Borderline personality disorder (BPD) is an emotional disorder that causes emotional instability, leading to stress and other problems. People with borderline personality disorder have a distorted image of themselves and often feel worthless and fundamentally flawed. They will have outbursts of anger, impulsivity and frequent mood swings. Many people with borderline personality disorder get better with treatment and can live happy, peaceful lives.

Causes of Borderline Personality Disorder

Borderline personality disorder (BPD) is a Cluster B personality disorder in the Diagnostic and Statistical Manual of Mental Disorders (DSM-IV). According to the American Psychiatric Association, Cluster B disorders are characterized by behavior that is dramatic, erratic and emotional.

Symptoms of Borderline Personality Disorder

Borderline personality disorder (BPD) is defined by the Diagnostic and Statistical Manual of Mental Disorders-IV as a pattern of instability in interpersonal relationships in an individual’s life, along with an unstable self-image, affect, and increased impulsivity starting in early adulthood. In order for a mental health professional to diagnose BPD, five or more patterns of behavior must be present.

Different Therapies to Treat BPD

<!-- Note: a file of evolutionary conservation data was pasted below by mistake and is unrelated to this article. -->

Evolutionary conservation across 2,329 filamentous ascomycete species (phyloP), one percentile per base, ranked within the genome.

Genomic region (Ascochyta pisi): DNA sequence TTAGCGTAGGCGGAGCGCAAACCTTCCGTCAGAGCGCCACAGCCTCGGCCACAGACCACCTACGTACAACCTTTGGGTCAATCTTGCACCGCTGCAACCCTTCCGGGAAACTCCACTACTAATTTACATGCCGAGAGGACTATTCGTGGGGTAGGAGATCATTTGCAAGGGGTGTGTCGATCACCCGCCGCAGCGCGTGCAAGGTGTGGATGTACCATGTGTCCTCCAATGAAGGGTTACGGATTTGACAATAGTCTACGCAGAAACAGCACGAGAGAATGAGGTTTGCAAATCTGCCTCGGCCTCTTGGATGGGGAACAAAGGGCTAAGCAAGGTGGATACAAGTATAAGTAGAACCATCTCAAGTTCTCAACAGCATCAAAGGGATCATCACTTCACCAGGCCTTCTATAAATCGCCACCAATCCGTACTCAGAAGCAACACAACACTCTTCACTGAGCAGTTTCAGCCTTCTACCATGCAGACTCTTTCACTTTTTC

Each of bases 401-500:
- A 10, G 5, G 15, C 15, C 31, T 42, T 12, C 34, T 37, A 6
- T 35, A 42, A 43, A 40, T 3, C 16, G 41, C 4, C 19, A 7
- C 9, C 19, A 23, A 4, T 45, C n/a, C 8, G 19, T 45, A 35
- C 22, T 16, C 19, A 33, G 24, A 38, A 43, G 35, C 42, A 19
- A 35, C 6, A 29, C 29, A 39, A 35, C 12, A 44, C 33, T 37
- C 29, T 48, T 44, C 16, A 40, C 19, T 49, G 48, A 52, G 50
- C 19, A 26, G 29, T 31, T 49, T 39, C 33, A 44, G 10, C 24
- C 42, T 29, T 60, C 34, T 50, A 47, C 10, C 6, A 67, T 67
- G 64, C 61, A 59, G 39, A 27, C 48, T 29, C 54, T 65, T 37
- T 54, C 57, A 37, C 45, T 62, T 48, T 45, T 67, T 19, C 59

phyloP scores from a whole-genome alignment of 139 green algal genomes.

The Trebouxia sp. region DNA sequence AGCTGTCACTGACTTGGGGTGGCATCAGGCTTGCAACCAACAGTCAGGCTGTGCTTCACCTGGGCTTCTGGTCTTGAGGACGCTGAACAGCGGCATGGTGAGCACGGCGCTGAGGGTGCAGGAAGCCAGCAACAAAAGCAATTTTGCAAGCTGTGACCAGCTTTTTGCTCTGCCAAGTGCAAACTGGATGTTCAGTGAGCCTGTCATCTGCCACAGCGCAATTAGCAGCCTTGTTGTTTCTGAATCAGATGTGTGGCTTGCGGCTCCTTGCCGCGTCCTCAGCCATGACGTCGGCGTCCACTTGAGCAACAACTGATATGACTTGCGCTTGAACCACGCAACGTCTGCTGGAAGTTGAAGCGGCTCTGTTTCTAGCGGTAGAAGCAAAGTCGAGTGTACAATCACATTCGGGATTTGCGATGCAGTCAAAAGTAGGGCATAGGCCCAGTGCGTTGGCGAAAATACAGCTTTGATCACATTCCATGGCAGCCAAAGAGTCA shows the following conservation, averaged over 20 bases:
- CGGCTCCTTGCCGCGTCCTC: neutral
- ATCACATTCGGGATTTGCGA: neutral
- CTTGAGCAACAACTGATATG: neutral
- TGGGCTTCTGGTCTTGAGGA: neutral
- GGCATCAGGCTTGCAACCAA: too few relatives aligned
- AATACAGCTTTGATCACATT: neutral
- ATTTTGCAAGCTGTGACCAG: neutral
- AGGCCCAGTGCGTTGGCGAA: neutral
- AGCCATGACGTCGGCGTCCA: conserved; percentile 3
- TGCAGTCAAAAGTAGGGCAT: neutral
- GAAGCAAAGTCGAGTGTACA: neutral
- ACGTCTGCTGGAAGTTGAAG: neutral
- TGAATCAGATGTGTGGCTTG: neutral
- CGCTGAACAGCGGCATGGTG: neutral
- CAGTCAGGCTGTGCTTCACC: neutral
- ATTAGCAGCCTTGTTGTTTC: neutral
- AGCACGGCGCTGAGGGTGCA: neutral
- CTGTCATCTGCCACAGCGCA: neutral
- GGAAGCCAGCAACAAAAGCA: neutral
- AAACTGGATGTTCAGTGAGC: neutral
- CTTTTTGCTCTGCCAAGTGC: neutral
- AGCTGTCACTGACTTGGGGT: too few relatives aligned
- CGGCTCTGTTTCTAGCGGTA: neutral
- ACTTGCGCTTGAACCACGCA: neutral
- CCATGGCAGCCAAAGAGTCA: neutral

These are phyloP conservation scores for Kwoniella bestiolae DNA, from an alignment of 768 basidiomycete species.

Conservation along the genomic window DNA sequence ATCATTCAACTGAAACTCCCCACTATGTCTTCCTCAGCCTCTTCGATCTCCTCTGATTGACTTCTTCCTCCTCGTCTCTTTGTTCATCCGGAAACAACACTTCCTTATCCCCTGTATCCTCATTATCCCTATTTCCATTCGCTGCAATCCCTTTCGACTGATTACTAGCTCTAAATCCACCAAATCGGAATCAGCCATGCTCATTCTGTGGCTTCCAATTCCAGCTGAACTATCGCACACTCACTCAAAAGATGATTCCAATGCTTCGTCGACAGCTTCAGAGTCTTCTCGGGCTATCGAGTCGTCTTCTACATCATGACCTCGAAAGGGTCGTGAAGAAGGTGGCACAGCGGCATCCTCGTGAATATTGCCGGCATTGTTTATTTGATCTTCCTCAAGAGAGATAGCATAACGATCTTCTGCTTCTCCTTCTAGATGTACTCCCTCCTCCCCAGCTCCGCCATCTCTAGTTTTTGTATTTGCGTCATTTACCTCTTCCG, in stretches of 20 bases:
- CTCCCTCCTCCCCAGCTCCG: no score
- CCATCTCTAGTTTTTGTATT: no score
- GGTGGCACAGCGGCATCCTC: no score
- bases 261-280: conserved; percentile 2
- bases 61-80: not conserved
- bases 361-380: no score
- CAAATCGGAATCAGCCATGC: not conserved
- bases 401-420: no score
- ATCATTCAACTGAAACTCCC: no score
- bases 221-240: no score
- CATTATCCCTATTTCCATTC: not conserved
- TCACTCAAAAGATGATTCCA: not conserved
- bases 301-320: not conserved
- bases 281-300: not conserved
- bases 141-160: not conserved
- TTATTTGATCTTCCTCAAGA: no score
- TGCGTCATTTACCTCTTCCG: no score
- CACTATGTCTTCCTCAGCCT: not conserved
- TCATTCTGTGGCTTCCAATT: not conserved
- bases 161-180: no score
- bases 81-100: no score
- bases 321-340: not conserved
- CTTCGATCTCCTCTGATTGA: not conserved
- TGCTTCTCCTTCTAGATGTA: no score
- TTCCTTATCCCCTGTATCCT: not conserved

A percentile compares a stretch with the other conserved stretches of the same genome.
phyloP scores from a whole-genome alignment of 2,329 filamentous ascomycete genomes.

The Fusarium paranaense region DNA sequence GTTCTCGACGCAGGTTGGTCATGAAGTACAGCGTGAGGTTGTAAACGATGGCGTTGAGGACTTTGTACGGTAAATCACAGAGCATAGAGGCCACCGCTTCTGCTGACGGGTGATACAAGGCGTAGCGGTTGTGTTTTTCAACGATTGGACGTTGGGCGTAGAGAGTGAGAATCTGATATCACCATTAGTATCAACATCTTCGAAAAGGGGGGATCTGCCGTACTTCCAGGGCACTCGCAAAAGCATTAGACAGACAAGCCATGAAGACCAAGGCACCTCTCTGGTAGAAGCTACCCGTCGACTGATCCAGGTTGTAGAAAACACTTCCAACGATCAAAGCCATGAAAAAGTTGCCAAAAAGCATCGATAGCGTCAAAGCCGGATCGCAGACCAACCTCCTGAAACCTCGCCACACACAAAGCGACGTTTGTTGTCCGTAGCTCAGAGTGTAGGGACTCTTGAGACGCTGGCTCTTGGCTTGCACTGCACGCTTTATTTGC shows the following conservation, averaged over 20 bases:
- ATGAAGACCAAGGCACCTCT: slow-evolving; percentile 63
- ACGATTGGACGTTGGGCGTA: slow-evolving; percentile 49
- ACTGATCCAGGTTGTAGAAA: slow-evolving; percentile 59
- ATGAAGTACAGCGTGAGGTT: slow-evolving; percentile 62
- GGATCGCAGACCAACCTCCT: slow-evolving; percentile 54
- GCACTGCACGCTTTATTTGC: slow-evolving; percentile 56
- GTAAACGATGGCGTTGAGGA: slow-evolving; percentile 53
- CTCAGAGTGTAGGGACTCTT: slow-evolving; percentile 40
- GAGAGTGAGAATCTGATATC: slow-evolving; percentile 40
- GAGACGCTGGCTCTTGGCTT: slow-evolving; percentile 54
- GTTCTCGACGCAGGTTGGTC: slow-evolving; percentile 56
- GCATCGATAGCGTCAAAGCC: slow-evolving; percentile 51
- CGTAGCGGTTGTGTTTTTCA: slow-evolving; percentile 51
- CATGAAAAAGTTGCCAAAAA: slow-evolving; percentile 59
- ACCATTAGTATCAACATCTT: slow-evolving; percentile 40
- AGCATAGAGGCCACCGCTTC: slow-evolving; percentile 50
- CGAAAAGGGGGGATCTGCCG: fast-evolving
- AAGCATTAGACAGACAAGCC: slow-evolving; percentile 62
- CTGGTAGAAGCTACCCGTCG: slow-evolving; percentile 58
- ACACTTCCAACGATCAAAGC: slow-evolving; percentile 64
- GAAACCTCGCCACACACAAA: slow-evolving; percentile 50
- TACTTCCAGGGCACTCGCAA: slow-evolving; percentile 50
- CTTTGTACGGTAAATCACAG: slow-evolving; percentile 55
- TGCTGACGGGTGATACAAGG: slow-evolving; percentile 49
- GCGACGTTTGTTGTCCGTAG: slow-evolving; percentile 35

Structured psychotherapies have been found to be more effective in many studies than control conditions, and structured psychological interventions have been recommended by many clinicians as the best treatment for BPD.

Borderline Personality Disorder and Depression

Researchers have found that those who have a personality disorder and a co-occurring mental health disorder are at a greater risk for long-term psychopathology. In addition, co-occurring disorders can have an intensely negative impact on the quality of life of those suffering with a mental illness.

Borderline Personality Disorder and Substance Use

A great deal of research has been conducted on the relationship between psychiatric disorders and substance use disorders.

Dealing with BPD in an Employee or Coworker

In 2000 a survey of the top Fortune 1000 found that every work day, 723 workers are physically attacked, 43,800 are harassed and 16,400 threatening incidents take place. These events are brought about by a difficult employee’s personality.